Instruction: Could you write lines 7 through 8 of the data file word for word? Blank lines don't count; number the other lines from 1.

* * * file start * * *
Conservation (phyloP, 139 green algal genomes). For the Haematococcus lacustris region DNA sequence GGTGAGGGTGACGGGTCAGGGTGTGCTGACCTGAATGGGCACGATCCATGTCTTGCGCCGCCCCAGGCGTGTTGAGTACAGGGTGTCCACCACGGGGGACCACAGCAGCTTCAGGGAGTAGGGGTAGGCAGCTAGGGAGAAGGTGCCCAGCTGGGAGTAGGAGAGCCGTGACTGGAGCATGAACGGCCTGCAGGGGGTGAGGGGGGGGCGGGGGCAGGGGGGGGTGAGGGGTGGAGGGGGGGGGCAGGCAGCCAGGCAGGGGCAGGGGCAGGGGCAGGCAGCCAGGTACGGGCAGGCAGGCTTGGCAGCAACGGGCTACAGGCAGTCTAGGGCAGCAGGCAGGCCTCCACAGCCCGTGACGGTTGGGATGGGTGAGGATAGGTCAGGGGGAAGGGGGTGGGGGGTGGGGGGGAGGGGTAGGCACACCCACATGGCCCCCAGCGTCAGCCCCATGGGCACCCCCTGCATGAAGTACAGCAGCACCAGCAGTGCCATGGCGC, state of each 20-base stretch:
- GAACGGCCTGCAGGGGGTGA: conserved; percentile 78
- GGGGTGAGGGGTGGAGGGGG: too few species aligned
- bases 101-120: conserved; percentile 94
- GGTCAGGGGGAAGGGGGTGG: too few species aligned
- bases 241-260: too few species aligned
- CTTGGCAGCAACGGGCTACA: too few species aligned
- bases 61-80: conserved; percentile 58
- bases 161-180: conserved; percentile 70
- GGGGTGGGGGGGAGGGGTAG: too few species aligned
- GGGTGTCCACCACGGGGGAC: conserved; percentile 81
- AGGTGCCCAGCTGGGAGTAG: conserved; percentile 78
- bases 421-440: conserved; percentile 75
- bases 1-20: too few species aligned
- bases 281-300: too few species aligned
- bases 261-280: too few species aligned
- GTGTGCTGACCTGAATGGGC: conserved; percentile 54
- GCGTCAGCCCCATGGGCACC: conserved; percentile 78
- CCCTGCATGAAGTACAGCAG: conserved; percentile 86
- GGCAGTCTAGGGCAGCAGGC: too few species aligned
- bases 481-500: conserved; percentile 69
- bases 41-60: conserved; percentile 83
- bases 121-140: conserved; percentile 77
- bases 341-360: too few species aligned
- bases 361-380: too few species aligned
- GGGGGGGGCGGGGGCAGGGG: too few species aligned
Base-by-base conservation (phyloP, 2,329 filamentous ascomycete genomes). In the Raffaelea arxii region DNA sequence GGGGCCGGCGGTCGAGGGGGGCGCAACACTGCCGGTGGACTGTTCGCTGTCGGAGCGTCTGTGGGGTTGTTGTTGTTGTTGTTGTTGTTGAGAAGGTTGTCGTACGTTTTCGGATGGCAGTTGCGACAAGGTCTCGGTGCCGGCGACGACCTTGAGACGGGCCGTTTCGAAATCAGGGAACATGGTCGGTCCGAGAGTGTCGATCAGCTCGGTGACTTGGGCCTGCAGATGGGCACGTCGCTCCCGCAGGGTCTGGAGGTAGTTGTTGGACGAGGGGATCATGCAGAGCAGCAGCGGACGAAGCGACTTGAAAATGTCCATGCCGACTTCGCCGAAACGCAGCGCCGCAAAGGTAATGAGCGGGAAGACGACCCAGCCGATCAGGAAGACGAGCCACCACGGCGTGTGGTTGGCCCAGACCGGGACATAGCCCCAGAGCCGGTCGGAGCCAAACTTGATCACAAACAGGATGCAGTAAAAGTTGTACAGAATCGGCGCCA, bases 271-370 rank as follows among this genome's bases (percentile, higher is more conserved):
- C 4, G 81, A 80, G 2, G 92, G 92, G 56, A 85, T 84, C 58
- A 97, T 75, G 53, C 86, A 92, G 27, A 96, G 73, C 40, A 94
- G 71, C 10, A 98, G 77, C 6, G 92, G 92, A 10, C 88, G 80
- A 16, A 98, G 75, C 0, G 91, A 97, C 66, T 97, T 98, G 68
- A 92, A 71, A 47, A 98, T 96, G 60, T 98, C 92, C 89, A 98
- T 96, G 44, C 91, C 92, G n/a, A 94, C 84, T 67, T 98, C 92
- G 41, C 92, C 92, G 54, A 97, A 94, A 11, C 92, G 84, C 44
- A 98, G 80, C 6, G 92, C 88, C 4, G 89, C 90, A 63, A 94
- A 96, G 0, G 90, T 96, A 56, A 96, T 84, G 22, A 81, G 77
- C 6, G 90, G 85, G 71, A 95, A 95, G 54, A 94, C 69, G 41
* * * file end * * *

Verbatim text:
- CTTGGCAGCAACGGGCTACA: too few species aligned
- bases 61-80: conserved; percentile 58